I have an problem as seen below the one on top is the original image the one on the bottom is titlted to the left 90 degrees. Is there a way to calculate the change in angle. I have tried Hough's Transform, I can detect the location, however I cannot detect the angel that is changed. Is there an alternative to detect the degreeschanged.

enter image description here

enter image description here

  • How do I fix it?? I never noticed this.
    – user288231
    Feb 12, 2011 at 2:59
  • You need to choose best answer by ticking it. Feb 12, 2011 at 8:18
  • ...assuming it actually solves your problem
    – Justin
    Feb 13, 2011 at 16:57

2 Answers 2


I've done this before using a Symmetric Phase-Only Matched Filter. It was actually for fingerprint recognition, allowing rotation and scaling. Unfortunately, it's pretty complicated. You need to be comfortable with how to compute an FFT and with similar-level math. I did not do it in C#, but in MATLAB (and in synthesizable Verilog, but that's another story altogether). I would recommend using MATLAB or a similar math package first to be sure you have the algorithm right.

Hopefully, though, someone has already implemented this algorithm in a .NET image processing library somewhere.

The paper I used was the following. It is more math-based than algorithmic, so it will take some work to convert it to code:

Qin-Sheng Chen; Defrise, M.; Deconinck, F. "Symmetric phase-only matched filtering of Fourier-Mellin transforms for image registration and recognition," Pattern Analysis and Machine Intelligence, IEEE Transactions on , vol.16, no.12, pp.1156-1168, Dec 1994

Abstract: Presents a new method to match a 2D image to a translated, rotated and scaled reference image. The approach consists of two steps: the calculation of a Fourier-Mellin invariant (FMI) descriptor for each image to be matched, and the matching of the FMI descriptors. The FMI descriptor is translation invariant, and represents rotation and scaling as translations in parameter space. The matching of the FMI descriptors is achieved using symmetric phase-only matched filtering (SPOMF). The performance of the FMI-SPOMF algorithm is the same or similar to that of phase-only matched filtering when dealing with image translations. The significant advantage of the new technique is its capability to match rotated and scaled images accurately and efficiently. The innovation is the application of SPOMF to the FMI descriptors, which guarantees high discriminating power and excellent robustness in the presence of noise. This paper describes the principle of the new method and its discrete implementation for either image detection problems or image registration problems. Practical results are presented for various applications in medical imaging, remote sensing, fingerprint recognition and multiobject identification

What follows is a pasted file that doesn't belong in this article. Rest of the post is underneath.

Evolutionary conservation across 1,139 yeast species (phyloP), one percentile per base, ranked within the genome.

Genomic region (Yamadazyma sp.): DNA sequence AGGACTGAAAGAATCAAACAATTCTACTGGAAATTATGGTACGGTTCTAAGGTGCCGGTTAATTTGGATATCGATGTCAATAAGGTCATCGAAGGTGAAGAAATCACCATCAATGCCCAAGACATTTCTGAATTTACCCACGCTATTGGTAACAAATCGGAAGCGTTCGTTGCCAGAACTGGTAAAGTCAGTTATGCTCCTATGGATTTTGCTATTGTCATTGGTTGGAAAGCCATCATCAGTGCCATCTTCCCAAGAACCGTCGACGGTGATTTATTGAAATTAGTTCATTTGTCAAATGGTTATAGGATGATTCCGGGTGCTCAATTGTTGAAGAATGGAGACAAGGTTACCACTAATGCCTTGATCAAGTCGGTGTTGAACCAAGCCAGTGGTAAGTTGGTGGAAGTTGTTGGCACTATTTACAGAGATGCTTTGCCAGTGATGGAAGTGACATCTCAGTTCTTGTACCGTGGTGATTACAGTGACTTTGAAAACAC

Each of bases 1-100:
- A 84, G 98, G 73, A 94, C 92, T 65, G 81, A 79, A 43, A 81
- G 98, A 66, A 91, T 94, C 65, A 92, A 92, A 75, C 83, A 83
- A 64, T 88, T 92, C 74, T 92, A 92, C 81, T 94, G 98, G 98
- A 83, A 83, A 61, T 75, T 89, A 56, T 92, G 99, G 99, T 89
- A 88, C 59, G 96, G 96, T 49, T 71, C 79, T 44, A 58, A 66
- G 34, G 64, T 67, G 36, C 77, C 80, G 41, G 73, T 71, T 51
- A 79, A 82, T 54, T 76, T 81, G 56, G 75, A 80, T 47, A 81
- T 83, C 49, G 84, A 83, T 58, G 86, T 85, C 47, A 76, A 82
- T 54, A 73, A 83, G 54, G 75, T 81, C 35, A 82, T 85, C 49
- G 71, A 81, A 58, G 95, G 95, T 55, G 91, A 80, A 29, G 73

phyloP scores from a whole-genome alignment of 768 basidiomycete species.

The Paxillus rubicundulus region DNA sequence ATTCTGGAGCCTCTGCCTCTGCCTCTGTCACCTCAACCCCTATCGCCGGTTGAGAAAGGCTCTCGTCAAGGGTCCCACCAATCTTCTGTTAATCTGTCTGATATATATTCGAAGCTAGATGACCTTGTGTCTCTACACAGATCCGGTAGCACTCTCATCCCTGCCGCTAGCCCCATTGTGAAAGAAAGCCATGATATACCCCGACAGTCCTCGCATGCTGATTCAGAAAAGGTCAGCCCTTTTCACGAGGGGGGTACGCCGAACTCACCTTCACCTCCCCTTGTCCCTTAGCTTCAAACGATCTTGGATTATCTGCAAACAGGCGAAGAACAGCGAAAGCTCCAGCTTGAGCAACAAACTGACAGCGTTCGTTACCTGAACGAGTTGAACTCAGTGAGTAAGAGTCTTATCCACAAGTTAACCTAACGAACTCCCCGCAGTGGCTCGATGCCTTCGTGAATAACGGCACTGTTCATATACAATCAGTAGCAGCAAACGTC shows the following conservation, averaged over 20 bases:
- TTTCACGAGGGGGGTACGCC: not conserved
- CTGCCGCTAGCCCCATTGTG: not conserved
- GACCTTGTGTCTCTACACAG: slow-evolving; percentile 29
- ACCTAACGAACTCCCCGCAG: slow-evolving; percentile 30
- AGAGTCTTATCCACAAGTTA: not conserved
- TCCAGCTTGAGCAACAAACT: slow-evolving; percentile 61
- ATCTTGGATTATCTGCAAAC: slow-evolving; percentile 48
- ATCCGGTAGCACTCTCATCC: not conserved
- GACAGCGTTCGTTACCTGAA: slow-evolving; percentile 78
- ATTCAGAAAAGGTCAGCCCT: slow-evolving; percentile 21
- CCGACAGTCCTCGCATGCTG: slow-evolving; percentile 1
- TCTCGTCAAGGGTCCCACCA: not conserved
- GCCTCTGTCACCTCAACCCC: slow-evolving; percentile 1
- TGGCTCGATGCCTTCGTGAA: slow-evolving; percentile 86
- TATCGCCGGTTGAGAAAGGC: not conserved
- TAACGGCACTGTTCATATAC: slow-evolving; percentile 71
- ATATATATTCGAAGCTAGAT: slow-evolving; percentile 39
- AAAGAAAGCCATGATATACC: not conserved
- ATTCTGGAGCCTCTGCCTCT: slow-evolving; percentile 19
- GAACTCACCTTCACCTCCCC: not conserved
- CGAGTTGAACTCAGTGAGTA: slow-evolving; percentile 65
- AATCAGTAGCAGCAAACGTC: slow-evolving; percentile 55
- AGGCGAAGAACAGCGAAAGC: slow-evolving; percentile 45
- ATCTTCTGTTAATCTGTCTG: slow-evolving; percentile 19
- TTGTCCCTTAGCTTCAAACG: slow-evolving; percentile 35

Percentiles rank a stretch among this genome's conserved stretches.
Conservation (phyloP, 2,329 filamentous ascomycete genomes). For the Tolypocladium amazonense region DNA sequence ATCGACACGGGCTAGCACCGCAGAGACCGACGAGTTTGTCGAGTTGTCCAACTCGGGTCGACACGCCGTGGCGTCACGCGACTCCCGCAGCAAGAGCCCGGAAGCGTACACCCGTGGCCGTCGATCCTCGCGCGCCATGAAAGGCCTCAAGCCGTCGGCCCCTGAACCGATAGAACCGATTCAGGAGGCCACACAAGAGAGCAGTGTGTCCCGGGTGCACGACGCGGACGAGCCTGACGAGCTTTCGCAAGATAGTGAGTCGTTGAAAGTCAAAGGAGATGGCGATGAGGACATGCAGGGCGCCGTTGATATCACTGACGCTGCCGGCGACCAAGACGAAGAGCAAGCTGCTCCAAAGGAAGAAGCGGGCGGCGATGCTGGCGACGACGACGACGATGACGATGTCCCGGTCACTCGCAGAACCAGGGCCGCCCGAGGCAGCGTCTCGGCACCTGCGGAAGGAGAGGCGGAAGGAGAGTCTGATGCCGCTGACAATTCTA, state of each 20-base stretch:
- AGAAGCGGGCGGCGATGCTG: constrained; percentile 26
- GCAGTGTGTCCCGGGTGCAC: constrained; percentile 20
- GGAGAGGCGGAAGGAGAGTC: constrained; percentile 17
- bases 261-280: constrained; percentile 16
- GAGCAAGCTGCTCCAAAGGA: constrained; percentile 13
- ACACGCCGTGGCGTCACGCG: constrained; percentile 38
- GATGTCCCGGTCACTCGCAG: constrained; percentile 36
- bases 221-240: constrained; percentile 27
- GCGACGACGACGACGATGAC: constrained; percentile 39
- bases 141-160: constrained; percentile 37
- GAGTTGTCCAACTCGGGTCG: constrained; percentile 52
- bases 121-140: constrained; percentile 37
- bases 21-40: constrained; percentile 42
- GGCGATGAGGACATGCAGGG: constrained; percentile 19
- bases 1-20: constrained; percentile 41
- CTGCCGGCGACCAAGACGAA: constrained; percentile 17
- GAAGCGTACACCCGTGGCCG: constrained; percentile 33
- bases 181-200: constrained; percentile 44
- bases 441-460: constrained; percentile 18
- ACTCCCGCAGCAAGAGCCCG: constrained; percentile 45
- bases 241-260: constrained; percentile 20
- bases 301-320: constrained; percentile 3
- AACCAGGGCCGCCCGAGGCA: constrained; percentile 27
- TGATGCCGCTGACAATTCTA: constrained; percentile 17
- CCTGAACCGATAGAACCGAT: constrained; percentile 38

• I am willing to try it out with Matlab, however I am new to it. Do you mind to provide any docuement or libraries to help me. Thanks..
    – user288231
    Feb 12, 2011 at 2:00
  • @user288231 - I've actually lost all of my documents/code for this. It was a few years ago in school and I never really saw it as that important. I'm lucky I remembered enough to find the paper... Sorry! The IEEE paper I linked to is decent (you need to be a member though).
    – Justin
    Feb 24, 2011 at 20:31

You can also rotate second image in a loop by constant angle and calculate RMSE between two images in each iteration. Matching angle will be where RMSE is minimum.

Here is powershell script which implements this idea with ImageMagick:

# convert images to equal sizes for pixel by pixel comparision
convert.exe p1.png -resize 73x73! p1.png
convert.exe p2.png -resize 73x73! p2.png

# initialize variables
$min_rmse = 1.0
$degrees_rotated = -1.0

# rotate second image by 10 degrees in each iteration
# and after that measure RMSE between first image and second rotated image
for ($i=0; $i -le 350; $i+=10) {
    convert.exe p2.png -rotate $i tmp.png
    convert.exe tmp.png -resize 73x73! tmp.png
    $rmse = compare.exe -metric rmse p1.png tmp.png diff.png 2>&1
    $rmse = ([string] $rmse).split(" ")[1]
    $rmse = $rmse.replace("(","")
    $rmse = [double] $rmse.replace(")","")

    # find rotation angle where RMSE is minimal
    if ($rmse -lt $min_rmse) {
        $min_rmse = $rmse
        $degrees_rotated = $i

Write-Host "two images are most similar when second image is rotated by $degrees_rotated deg (rmse is $min_rmse)"
Write-Host "Press any key to exit ..." 

Hope that helps.
p.s. According to wiki RMSE between two vectors can be calculated in two different ways. I don't know which one is implemented in ImageMagick as

compare.exe -metric rmse
command, but for sure this can be determined by asking IM developers or by trial-and-error method.

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